“I think part of the reason they made the definition so graphic is for shock value. They want parents to read it and be alarmed, even though we would never teach something like that,” said Rudder. 

The policy states that teachers must be notified by parents only five days before an explicit lesson so that teachers can make up alternative lesson plans. Teachers say that five days isn’t nearly enough time to make an entire new lesson that has the same effect as the lesson previously planned. However, the school can’t enforce this part of the policy. If a student wants to drop out of a book halfway into it, they are allowed to. Rudder noticed that parents and students will often “ignore the book until the sexually explicit part.”

“It would be nice to have a resource ready to go provided by Loudoun County as an alternative packet or assignment,” said Cleary.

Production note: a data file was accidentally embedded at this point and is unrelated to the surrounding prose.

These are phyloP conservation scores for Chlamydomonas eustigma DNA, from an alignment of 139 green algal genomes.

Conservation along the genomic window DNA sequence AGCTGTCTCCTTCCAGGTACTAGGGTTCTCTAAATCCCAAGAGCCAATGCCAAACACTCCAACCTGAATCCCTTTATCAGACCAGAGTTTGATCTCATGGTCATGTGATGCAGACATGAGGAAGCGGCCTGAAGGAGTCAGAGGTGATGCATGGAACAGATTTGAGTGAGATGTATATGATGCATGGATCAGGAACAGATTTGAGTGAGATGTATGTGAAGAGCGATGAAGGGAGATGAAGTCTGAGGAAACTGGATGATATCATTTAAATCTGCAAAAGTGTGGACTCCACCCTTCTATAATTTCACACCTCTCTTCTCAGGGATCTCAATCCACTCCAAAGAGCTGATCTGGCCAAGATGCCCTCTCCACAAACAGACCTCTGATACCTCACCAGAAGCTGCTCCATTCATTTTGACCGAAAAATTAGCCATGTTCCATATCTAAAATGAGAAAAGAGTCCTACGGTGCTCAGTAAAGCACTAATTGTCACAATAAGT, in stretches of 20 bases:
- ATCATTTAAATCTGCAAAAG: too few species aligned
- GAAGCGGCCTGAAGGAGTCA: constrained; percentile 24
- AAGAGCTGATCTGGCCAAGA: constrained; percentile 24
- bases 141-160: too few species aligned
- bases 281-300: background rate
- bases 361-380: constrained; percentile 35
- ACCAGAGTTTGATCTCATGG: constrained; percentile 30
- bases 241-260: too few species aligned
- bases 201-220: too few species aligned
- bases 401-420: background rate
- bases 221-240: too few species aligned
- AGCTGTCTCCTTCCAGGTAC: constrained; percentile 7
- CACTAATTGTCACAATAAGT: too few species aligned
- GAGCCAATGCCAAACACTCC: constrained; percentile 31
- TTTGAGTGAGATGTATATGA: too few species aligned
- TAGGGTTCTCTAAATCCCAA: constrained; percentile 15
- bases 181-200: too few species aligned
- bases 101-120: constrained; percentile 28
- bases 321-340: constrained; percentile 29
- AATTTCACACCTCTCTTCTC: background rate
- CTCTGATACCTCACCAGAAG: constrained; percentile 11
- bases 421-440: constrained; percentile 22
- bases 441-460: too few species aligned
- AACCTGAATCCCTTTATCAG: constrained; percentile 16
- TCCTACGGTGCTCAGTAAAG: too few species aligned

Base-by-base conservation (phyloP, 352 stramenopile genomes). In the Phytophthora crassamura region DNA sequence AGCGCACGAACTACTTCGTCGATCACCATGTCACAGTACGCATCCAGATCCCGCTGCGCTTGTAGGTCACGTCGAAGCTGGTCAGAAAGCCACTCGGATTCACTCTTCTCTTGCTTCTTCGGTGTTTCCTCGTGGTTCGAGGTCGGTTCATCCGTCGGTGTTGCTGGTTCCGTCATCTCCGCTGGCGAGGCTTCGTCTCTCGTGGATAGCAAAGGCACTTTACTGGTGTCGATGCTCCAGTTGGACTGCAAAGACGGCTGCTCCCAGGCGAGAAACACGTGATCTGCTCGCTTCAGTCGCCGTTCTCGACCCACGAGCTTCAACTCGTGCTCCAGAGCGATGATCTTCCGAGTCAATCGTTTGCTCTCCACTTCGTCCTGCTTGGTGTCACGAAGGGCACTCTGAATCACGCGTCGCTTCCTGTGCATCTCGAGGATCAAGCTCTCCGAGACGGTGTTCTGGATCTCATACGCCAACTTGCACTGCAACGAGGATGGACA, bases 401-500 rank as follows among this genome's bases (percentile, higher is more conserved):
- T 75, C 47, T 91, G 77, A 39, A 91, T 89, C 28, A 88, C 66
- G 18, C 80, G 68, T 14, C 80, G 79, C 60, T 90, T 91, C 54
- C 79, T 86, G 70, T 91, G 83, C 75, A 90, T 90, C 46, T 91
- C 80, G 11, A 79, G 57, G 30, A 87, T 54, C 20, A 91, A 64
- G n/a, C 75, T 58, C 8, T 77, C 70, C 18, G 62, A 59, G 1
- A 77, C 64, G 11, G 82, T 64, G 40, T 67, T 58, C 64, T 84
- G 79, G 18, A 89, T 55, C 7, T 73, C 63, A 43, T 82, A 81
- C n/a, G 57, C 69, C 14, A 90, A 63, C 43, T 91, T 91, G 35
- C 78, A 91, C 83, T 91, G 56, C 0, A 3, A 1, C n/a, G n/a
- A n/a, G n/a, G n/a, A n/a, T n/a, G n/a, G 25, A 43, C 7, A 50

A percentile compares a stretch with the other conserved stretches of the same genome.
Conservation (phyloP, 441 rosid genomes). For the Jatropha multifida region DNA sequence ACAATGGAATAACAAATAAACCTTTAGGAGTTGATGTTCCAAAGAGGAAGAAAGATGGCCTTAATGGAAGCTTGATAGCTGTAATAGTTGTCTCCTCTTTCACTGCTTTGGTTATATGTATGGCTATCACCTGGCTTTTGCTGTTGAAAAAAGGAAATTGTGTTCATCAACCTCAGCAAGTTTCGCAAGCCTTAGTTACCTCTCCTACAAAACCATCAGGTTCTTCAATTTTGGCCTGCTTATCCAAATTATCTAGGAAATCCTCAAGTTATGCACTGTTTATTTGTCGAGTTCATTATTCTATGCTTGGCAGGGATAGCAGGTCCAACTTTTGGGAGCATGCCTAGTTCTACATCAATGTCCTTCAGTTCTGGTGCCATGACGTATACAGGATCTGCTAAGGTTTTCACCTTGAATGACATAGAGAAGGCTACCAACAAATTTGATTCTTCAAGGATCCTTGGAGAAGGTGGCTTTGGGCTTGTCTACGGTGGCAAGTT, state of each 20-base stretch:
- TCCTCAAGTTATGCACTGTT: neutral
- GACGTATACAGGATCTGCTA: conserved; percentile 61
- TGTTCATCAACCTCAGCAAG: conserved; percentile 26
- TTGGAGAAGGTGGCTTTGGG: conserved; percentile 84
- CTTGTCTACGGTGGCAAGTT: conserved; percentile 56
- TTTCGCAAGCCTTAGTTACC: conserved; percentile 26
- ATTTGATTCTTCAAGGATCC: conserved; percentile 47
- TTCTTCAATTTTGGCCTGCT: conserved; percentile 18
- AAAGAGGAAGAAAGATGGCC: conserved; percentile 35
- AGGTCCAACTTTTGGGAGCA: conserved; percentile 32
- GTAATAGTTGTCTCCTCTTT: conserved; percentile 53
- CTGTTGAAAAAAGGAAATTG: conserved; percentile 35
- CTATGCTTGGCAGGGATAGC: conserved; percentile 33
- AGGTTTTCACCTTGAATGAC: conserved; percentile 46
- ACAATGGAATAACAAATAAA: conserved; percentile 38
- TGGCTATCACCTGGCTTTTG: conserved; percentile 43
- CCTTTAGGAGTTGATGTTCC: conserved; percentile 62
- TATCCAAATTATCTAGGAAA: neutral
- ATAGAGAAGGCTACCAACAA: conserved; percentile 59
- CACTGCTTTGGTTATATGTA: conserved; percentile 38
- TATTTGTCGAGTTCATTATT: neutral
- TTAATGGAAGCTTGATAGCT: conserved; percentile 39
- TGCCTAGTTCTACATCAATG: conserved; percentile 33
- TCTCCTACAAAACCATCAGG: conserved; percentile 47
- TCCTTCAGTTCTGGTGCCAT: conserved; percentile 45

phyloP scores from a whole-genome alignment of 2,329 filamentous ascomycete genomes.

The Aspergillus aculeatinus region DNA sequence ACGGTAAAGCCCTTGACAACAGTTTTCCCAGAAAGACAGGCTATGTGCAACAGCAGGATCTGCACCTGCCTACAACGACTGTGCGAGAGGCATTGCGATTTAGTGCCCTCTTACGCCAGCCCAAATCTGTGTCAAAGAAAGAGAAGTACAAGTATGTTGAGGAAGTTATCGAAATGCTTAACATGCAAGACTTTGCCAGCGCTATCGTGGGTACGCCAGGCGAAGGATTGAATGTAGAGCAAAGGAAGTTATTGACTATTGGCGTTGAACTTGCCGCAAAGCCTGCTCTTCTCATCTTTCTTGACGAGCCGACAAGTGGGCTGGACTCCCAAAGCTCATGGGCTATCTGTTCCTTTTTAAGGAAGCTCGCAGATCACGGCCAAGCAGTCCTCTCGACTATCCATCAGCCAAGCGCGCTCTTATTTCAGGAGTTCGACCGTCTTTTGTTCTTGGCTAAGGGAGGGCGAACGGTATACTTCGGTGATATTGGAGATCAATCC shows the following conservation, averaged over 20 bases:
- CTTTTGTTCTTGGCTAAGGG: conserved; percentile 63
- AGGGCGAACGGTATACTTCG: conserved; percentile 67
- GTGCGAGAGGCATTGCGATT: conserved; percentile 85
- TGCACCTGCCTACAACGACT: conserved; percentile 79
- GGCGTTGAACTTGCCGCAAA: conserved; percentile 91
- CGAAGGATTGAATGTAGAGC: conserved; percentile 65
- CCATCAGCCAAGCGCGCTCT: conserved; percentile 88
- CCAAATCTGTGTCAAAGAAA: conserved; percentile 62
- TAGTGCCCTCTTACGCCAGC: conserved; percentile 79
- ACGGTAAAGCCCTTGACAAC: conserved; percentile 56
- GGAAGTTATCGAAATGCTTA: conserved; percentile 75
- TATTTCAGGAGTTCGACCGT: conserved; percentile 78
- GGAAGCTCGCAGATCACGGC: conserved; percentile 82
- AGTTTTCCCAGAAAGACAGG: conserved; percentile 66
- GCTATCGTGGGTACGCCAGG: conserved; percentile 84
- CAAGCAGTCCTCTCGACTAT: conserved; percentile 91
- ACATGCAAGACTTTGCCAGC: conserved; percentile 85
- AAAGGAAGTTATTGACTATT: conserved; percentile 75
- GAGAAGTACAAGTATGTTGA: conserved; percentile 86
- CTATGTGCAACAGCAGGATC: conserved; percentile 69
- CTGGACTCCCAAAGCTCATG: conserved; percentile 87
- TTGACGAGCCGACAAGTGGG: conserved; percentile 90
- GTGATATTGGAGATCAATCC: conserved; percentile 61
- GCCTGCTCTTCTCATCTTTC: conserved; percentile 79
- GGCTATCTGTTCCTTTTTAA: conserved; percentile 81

Teachers feel as though the Senate bill furthers the gap between staff and parents. It creates a narrative that teachers are not to be trusted enough to guide students through course material, and that they weren’t already taking the necessary steps to alert students and parents of content. 

“At the end of the day I guess I’m troubled by this notion that we’re not communicating with parents,” said Rudder. “I think this bill is a self fulfilling prophecy. The more the government tries to say teachers and parents don’t get along – we won’t get along.”

Editor’s note:  This article was updated on May 18 in order to include information provided by Dr. Michelle Picard.